Monday, June 12, 2006

Versioning Multiple Assemblies

Ever wanted to ensure that all assemblies in your solution have the same version number when you deploy them? Of course. This is a succinct little article about one of the many ways of ensuring you can track those deployed assemblies. I have been using this technique, or a variation of, for a number of years now, and you'd be surprised how handy it can be.

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Saturday, June 10, 2006

C# 3.0

C# has been my staple diet of development for a while now. The 1.0 version of C# provided a flexible, yet strongly typed, language that resembled enough of C++ and Java to lure developers into adopting it. Sure, C# 1.0, had its downsides. (Who hasn't wanted different accessibility between a get and set property at some stage?)

C# 2.0 has been released along with the 2.0 .Net framework, and from my experience and anecdotal evidence it seems that take up has been slow. That is understandable though. Many IT departments have only just deployed 1.1 framework into their desktop environment. The costs and benefits of testing and deploying 2.0 framework onto desktops just don't weigh up.

So, hot on the heels of Visual Studio 2005, .Net 2.0 and C# 2.0, Microsoft releases some of the proposed changes for the C# 3.0 language. Some of the new features are nice, but in my opinion, some are just going to bastardise the language.

Top of my hit list is Anonymous Types. They will have their place in a well structured program, but I think that they will become one of the most abused. I am willing to agree that the features of C# 3.0 are syntactic changes that will expediate the development of programming methods that are currently in place, but it will be all to easy to write unmaintainable and unreadable code. Lazy programmers arise!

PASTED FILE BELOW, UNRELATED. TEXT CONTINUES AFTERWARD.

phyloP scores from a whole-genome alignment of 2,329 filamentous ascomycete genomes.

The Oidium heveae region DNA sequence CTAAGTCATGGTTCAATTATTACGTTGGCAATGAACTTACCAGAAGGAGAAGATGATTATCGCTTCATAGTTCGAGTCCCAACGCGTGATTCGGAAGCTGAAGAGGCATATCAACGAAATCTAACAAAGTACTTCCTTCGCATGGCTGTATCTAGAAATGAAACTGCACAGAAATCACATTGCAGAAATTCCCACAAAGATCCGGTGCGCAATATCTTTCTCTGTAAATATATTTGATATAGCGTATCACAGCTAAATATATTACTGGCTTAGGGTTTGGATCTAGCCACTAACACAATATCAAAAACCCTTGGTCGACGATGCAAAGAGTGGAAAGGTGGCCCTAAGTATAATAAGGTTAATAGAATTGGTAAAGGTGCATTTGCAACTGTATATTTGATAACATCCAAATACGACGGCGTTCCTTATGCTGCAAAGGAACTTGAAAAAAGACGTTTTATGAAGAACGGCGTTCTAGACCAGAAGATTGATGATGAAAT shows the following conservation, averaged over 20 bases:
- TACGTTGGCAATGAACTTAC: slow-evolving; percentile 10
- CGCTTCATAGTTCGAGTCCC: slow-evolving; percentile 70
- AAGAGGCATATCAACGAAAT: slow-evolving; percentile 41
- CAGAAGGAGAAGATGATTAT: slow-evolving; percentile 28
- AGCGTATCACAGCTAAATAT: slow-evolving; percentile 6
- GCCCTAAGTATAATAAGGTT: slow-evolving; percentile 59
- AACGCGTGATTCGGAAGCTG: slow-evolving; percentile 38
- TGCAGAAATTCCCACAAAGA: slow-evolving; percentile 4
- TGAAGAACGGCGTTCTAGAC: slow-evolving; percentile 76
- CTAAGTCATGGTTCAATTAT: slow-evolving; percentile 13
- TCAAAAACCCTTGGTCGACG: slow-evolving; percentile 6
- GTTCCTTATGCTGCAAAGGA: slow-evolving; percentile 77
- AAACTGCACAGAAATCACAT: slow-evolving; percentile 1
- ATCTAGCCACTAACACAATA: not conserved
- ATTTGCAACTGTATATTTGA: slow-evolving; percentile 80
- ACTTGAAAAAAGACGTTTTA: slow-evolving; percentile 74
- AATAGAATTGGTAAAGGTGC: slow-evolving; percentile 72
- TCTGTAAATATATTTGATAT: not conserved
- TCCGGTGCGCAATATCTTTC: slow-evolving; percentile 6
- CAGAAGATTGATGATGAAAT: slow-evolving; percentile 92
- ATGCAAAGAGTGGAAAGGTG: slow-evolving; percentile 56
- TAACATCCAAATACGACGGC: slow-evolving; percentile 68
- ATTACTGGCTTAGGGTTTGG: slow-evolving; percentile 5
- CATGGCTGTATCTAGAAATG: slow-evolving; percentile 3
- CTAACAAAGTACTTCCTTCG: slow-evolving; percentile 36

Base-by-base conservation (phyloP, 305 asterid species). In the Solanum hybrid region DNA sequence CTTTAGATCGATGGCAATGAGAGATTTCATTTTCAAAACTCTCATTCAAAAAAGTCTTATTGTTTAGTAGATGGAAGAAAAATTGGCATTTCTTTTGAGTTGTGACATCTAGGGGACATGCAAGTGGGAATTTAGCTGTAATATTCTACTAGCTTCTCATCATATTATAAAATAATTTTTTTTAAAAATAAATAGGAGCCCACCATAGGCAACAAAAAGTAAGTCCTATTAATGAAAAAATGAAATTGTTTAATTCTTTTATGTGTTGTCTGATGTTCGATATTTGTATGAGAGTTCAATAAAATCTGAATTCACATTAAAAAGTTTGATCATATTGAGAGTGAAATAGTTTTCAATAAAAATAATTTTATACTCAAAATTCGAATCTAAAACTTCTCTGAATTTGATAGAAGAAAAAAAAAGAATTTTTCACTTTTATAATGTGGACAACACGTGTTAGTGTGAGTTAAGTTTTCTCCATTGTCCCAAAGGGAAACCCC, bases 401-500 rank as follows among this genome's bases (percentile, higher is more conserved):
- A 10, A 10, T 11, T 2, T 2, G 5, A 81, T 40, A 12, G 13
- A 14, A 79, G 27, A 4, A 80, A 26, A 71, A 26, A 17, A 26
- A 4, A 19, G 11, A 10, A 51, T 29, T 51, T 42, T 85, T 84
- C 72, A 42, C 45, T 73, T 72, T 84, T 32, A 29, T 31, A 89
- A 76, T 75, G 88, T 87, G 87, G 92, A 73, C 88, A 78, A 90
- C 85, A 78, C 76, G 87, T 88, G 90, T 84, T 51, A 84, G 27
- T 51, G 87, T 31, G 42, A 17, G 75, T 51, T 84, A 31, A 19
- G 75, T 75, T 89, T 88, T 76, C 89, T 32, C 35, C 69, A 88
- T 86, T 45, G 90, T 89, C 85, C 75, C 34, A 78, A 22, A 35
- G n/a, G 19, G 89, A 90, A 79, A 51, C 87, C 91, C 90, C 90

But only time will tell. By the time C# 3.0 becomes mainstream and .Net framework 3.0 hits the desktops and servers of many enterprises, we all might just be too old to care.

C# 3.0 rundown
C# 3.0 explained

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Thursday, June 08, 2006

Quirks of the XmlHttp object

As useful as the XmlHttp object is, it also has its quirks. They really only show up though if you don't treat it nicely. Here is a list of some quirks
One interesting and very useful part of XmlHttp is the responseXml field. This field is an XML DOM object that is automatically populated if the content returned from the Http request is "text/xml". Very cool! I have found it is also faster than creating your own XmlDom object and then loading the Xml.

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The XmlHttp object

A while ago I was wanting to find out a bit more about the XmlHttp object for JavaScript. This page provides a nice introduction to using the XmlHttp object to provide rich web interfaces.

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Wednesday, June 07, 2006

Testing, testing

Is anybody out there?

Software development is such a fast paced beast that the internet is one of the only ways to stay on top of progress. It is also now such a prolific profession or hobby that if you are trying to do it, then somebody has probably done it before. Who knows, maybe they even posted their experiences to a blog for the benefits of all.

To that end, this blog will be a series of links that I found useful on any particular day.

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